How to read the mail header


With the help of the so-called e-mail header, you can determine some information about a received e-mail, which is otherwise not visible. This way you can, for example, determine the actual sender of an e-mail and unmask fraudulent e-mails. Because with so-called phishing mails and fake sender addresses scammers lure you into the trap again and again.

You can determine the following information in the mail header:

  • The e-mail address of the sender
  • the IP address of the sender (and therefore the actual sender!)
  • the recipients of the mail
  • the date of shipment
  • the subject of the email

Reading e-mail headers – this is how it works

You should first display the mail header in its entirety. In your mail program on the desktop PC, this is probably via "View" or "options possible. Sometimes the mail header is also called source code. The exact name of the function that allows you to view the mail header depends on the mail client you use.

What you see then probably looks something like this:

Screenshot of an e-mail header

We do not want to go into too much detail here. Everything that is important for you, we have highlighted in color. In the following we explain the individual, color-marked areas and show you, which information you can derive from this.

Email header on smartphone

On smartphones it is unfortunately often not possible to read out the email header. If and how it works on your smartphone depends on your operating system as well as your used e-mail program. You can try to access your email with a web browser and see the desktop page there. Some mail providers also offer their own app, which you can install and thus access the header. If this is possible with your smartphone resp. your mail program does not work, open your mail program on a desktop PC.

E-mail address of the sender

Under the specification "Return-Path" find the sender of the e-mail, or. its e-mail address. If there is a cryptic e-mail address here, it is already an indication of a phishing mail. This Address does not have to be correct, it is easy to manipulate, because it is not checked for correctness by the mail server. That’s why you can have a legitimate-looking address here, and it can still be phishing.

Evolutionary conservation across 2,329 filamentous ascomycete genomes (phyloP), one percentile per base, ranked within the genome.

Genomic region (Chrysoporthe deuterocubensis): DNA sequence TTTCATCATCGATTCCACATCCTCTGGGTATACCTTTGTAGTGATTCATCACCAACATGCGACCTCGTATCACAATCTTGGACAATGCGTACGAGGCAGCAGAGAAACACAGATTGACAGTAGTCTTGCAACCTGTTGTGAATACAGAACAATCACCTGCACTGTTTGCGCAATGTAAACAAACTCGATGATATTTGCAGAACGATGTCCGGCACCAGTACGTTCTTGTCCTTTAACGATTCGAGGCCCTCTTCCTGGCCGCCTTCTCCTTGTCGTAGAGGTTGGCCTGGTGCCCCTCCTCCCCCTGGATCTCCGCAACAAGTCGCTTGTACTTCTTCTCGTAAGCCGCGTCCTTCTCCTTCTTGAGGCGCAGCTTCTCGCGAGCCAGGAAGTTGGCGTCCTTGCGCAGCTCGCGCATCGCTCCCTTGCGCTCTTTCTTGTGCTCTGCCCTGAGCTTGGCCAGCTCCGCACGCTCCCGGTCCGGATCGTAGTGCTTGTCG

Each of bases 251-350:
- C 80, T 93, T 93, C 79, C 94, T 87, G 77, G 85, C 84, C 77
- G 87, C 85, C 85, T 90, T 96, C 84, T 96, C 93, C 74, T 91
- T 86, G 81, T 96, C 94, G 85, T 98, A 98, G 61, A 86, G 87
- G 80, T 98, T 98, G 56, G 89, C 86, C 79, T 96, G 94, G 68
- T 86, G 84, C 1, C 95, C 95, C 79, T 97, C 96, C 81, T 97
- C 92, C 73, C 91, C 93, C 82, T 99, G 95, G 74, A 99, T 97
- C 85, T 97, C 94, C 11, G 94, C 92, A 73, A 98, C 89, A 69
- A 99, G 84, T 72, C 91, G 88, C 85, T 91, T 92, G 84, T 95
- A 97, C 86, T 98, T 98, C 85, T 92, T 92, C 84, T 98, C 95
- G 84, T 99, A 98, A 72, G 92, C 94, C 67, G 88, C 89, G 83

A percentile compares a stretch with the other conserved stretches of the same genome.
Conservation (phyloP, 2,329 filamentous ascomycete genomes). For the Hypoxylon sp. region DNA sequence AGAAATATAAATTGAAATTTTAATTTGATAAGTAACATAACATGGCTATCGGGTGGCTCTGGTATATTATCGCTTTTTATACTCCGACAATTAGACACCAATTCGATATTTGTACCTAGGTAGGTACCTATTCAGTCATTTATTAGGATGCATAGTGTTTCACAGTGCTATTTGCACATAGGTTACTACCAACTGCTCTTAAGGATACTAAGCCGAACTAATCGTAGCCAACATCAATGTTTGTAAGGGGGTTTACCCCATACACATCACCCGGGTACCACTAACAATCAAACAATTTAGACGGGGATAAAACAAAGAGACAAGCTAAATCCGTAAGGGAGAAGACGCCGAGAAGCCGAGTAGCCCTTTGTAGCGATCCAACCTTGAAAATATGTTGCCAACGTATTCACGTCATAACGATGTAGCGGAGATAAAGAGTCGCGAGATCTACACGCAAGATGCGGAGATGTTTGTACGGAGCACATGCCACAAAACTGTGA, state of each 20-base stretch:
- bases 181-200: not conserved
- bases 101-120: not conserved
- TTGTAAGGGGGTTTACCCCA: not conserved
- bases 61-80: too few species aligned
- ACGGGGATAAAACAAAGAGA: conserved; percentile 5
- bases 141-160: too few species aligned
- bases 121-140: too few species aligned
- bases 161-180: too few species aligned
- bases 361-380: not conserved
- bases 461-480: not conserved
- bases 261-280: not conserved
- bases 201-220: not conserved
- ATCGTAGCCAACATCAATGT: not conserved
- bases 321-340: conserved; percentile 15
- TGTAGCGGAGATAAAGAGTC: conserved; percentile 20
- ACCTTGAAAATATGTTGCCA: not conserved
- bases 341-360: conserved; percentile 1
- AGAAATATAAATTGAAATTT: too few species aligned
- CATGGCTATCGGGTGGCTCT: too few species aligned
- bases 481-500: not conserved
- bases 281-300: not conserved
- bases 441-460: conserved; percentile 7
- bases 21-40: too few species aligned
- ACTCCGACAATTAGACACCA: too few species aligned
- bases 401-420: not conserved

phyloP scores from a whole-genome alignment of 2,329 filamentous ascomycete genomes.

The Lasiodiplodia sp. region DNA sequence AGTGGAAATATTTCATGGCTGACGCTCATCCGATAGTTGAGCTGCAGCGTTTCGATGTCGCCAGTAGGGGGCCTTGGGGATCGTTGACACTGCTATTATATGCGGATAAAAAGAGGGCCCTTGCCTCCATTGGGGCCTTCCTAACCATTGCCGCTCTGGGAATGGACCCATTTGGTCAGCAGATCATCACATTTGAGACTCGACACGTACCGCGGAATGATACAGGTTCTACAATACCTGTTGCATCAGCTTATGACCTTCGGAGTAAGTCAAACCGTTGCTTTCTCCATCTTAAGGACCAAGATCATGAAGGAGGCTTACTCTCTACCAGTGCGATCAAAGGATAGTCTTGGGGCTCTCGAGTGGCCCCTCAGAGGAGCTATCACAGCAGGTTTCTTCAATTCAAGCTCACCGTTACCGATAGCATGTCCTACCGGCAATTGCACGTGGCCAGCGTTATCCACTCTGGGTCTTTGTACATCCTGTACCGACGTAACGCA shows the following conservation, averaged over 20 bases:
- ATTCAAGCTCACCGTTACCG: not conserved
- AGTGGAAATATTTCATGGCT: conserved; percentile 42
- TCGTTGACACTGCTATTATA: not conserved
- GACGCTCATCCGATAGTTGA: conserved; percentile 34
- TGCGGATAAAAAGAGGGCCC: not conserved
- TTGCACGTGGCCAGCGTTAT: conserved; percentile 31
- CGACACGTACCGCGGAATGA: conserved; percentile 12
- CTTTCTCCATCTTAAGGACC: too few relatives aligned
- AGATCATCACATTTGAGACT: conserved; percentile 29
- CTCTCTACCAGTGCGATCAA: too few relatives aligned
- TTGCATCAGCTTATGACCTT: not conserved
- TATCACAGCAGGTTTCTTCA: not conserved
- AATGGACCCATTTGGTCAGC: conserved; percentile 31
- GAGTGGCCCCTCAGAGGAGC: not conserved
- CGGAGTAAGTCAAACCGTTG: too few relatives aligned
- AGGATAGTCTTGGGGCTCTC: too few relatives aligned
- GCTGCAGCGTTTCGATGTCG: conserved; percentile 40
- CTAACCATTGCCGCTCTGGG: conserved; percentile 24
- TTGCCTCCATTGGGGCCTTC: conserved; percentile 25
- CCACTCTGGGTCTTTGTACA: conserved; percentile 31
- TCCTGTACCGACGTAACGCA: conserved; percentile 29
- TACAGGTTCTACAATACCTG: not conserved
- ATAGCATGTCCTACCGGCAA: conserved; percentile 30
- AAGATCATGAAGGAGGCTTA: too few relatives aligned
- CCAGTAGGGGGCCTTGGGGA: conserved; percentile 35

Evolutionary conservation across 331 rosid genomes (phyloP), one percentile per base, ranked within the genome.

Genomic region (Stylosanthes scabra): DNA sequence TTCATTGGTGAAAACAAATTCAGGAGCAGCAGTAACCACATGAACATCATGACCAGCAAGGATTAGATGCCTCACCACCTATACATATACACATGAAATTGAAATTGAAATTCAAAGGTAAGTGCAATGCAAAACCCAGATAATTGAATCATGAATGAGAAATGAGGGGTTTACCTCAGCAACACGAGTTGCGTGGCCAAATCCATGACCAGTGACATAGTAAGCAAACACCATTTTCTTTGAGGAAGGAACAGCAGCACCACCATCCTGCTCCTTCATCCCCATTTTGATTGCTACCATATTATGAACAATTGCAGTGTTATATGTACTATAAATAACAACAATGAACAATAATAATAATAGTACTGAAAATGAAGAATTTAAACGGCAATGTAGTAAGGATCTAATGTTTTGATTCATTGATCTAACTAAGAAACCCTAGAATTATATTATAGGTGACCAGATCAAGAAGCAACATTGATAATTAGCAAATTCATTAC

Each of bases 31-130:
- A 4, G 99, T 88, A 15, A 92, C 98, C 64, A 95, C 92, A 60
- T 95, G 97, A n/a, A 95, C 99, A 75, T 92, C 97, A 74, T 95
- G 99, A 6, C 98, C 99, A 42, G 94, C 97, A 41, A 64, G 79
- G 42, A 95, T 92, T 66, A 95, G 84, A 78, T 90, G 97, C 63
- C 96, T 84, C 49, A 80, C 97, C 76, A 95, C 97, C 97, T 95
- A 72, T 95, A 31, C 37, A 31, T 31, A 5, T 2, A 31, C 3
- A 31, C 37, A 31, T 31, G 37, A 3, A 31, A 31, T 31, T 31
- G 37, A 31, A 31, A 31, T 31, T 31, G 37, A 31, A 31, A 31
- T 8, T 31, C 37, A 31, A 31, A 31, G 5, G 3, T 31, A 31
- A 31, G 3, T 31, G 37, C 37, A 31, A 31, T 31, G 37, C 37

You can find the e-mail address and the mail server of the recipient under "Delivered-To" or also "Envelope-To and under the first "Received-Entry.

The Received entries are to be read from bottom to top, that’s why the last entry is named "Received" the one used by the mail server of the Recipients when we receive the mail we will put in the header. The mail server responds with HELO. In our case this is the entry "".

IP address of the sender (the actual sender!)

The IP address, that is actual physical address of the sender, can be found below, within one of the next "Received from"-Details. This is the Received record, which documents the transfer of the mail from the sender server to the recipient server. It says "Received from (this is the sender’s server) by (this is the recipient’s server)".

The sender server is clearly identified by the so-called IP address. This is not falsifiable, is in a square bracket and in this case is This is preceded by the name of the mail server. But it does not have to be correct.

However, you can take the trouble to check if the IP address and the name of the server are the same. So you can also find out where the e-mail really comes from via the IP address.

This is how you do it:

  1. Call (if you have a Windows computer) the command line via Start → Run. Enter "cmd and click OK.
  2. A command window opens. There you type in "nslookup", then a space and then the IP address, which is given as the sender address. There are also web-based tools that do a nslookup query. You can find such services via search engines. The query spits out whether it is the mail server that is also specified in the mail header.
    The output looks something like this:

Not every phishing email is crafted to use fake sender addresses or mail server names. But if you have any doubts about the authenticity of the email, you can clear any last doubts about it – or get it confirmed.

We have summarized the characteristics by which you can recognize phishing e-mails in a separate article here. You can also find current phishing warnings here.

read mail header on smartphone?

Important: With most smartphones it is not possible to view the mail header. If in doubt, open your mail program for this on a desktop PC.

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